Jazz, film, and improvised culture.
Slamdance ’17: Aerotropolis
you hear a politician propose a massive public works project, clutch your
wallet tightly. Such advice definitely would have been warranted in the case of
the Taoyuan special municipal district in Taiwan. Conceived as a regional
transportation hub built around a shiny new airport, Taoyuan has become a
costly boondoggle. Those on the inside surely profited just the same, but independent
speculators like Allen found themselves holding the bag. As a result, the quiet
speculator must live a desperate, rootless existence in Jheng-Neng Li’s Aerotropolis, which screened during the
2017 Slamdance Film Festival in Park City.
a real estate boom, Allen sunk his entire inheritance into a Taoyuan luxury
condo. Unfortunately, the market drastically underperformed, making the
property dashed difficult to flip. In hopes of recouping some of his investment,
Allen keeps the flat in pristine condition, sleeping in his car and living in
the public spaces of the airport and bullet-train stations (having just flown
through several New York airports, we have to admit the Taoyuan facilities look
only time Allen spends in his property are the nights when his flight attendant
girlfriend Tzu visits, but the only amenities he can offer are an air mattress
and a bottle of wine. That is unfortunate, because she obviously craves the
warmth and security of a legitimate home.
is no getting around it, Aerotropolis is
a festival kind of film with virtually zero theatrical prospects. It is also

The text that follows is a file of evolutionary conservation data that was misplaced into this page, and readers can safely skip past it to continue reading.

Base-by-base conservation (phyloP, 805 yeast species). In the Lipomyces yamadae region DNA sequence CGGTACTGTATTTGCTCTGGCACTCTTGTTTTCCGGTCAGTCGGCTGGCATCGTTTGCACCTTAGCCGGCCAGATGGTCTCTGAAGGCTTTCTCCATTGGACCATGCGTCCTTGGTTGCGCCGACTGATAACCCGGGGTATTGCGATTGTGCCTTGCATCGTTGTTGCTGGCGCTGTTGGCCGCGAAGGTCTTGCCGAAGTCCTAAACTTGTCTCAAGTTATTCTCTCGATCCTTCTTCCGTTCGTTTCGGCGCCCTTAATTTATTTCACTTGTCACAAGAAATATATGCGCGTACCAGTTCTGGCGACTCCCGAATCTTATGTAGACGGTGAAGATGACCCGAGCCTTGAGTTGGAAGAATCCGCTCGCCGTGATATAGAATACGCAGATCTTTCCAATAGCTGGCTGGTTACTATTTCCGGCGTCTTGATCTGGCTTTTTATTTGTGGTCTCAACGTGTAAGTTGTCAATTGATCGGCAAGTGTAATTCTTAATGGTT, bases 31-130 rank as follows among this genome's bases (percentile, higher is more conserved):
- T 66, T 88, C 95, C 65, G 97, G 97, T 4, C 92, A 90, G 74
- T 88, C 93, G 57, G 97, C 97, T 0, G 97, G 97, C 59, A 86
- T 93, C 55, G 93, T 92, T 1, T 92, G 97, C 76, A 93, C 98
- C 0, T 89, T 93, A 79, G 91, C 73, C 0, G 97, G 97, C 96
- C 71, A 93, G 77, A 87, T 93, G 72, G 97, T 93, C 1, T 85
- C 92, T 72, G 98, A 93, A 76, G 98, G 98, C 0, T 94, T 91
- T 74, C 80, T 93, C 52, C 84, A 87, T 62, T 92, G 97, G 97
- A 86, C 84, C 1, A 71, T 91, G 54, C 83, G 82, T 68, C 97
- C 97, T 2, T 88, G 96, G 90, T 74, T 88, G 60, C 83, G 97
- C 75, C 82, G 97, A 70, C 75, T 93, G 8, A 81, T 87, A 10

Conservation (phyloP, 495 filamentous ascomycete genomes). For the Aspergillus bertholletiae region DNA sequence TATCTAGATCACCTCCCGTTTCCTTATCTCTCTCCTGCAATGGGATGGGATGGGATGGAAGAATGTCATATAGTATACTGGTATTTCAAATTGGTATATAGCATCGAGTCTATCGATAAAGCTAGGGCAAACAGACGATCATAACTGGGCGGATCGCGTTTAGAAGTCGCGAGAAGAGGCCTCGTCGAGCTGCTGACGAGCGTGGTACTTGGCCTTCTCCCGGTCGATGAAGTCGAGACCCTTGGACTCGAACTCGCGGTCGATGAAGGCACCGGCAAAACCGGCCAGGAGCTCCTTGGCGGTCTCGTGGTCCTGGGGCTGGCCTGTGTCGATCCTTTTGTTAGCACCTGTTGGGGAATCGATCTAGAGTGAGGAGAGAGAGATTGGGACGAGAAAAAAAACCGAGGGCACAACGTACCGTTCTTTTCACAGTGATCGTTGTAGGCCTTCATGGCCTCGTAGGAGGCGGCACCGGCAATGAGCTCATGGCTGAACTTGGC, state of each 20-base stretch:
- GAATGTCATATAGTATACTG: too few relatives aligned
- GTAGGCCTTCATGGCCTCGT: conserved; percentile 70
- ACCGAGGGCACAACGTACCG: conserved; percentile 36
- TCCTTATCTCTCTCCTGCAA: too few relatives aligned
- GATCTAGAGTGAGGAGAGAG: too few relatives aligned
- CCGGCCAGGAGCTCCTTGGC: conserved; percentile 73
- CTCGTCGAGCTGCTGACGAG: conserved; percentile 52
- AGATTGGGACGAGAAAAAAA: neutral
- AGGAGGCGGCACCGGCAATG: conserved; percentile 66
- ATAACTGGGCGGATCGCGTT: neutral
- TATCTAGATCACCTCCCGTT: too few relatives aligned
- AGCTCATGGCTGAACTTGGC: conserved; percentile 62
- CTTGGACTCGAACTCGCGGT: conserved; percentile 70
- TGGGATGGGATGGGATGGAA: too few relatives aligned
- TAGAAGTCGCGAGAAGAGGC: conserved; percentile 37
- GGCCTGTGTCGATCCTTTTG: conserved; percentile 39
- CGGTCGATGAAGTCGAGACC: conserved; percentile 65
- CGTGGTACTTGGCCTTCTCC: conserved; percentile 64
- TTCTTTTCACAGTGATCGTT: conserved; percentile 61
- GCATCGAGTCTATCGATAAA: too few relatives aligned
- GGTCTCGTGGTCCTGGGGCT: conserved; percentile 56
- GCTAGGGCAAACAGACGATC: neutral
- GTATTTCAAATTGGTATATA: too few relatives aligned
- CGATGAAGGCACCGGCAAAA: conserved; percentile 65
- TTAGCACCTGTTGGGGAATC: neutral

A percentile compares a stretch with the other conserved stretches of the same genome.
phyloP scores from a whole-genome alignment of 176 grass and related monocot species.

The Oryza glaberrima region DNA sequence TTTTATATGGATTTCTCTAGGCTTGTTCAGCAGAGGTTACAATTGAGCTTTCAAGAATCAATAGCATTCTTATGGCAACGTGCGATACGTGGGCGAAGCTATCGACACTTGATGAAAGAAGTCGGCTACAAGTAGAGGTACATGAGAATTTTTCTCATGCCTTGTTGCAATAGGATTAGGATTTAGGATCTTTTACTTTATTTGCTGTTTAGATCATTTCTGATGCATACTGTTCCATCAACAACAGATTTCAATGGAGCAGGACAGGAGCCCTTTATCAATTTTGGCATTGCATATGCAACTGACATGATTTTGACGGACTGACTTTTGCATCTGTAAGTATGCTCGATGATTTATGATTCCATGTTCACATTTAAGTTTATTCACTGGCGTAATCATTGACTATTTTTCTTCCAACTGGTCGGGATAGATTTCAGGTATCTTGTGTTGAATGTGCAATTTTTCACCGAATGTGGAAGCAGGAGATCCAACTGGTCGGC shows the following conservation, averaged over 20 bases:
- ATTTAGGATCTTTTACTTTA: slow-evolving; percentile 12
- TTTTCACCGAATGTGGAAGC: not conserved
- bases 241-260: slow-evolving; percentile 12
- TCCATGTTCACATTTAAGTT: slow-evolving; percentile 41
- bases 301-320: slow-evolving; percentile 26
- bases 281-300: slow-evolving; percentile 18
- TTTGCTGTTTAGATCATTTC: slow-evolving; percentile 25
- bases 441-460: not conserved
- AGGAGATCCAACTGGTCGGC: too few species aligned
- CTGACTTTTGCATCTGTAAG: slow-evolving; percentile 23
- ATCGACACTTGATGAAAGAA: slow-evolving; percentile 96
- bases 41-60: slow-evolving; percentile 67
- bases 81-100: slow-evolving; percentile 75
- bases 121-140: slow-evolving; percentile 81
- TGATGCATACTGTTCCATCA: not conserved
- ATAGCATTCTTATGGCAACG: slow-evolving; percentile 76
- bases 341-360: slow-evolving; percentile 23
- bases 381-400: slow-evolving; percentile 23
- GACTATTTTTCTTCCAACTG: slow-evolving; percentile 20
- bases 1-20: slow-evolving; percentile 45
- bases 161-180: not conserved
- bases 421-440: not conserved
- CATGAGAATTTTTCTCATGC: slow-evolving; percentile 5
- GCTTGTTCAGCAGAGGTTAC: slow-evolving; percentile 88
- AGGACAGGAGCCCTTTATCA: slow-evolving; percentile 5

the work of a keen stylist that reflects a bitter disillusionment with the
Taiwanese political and economic establishment. There are some stunning visual
compositions in the film, which you can’t possibly miss, since Li is working
almost entirely in long takes. Yet, that kind of aestheticizing technique
rather suits the character’s limbo. You can almost think of it as Spielberg’s The Terminal or Lost in Translation, as remade by Bela Tarr.
though Li tries to keep his characters at a distance, we still get a direct
sense of their inner desperation. Both Chia-Lun Yang and Jui-Tzu Liu express
volumes without words and withstand the withering focus of Li’s lens. Viewers
will feel for them both, even when he starts to make us rather uncomfortable.
is best reserved for a high-end sliver of the
cineaste world who find the four-hour Romanian films NYFF loves to screen to be
excessively perky and commercial. However, it is impressive as the
uncompromised consummation of Li’s vision. In addition to writing, directing, and
producing, he also served as his own editor, cinematographer, art director, production
designer, and sound dude, so pretty much everything in the film is there
because of him. You can also see a lot of talent, but it demands a lot from
viewers in return. Recommended for patrons of slow cinema, Aerotropolis will find its audience after screening at this year’s
Labels: Slamdance '17, Taiwanese Cinema